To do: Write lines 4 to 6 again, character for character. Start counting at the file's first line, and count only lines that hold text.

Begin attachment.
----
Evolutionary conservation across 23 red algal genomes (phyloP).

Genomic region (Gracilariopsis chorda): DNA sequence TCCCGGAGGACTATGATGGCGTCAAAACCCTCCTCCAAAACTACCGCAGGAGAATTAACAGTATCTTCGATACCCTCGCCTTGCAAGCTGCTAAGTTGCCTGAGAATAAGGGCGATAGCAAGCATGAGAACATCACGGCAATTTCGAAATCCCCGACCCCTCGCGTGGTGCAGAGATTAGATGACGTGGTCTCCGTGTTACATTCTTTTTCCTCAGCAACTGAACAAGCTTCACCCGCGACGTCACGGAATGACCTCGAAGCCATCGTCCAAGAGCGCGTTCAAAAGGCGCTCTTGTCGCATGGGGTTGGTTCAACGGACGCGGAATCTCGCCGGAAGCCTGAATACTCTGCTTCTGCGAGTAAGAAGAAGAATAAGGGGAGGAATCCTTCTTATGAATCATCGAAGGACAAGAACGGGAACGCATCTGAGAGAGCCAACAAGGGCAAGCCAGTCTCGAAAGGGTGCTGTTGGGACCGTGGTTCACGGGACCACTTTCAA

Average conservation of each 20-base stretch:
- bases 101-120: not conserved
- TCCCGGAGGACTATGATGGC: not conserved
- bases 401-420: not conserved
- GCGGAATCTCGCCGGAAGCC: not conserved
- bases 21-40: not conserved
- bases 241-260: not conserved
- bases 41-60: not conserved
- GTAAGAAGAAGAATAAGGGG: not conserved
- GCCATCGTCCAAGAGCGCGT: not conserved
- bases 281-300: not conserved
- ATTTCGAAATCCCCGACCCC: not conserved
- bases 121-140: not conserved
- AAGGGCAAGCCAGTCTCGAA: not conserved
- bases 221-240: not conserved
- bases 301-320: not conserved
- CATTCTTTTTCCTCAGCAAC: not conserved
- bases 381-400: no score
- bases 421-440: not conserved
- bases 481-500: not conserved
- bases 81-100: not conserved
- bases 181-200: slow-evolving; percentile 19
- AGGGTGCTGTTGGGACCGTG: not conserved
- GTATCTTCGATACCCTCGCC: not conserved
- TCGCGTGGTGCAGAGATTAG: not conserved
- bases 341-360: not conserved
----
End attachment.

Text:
- bases 101-120: not conserved
- TCCCGGAGGACTATGATGGC: not conserved
- bases 401-420: not conserved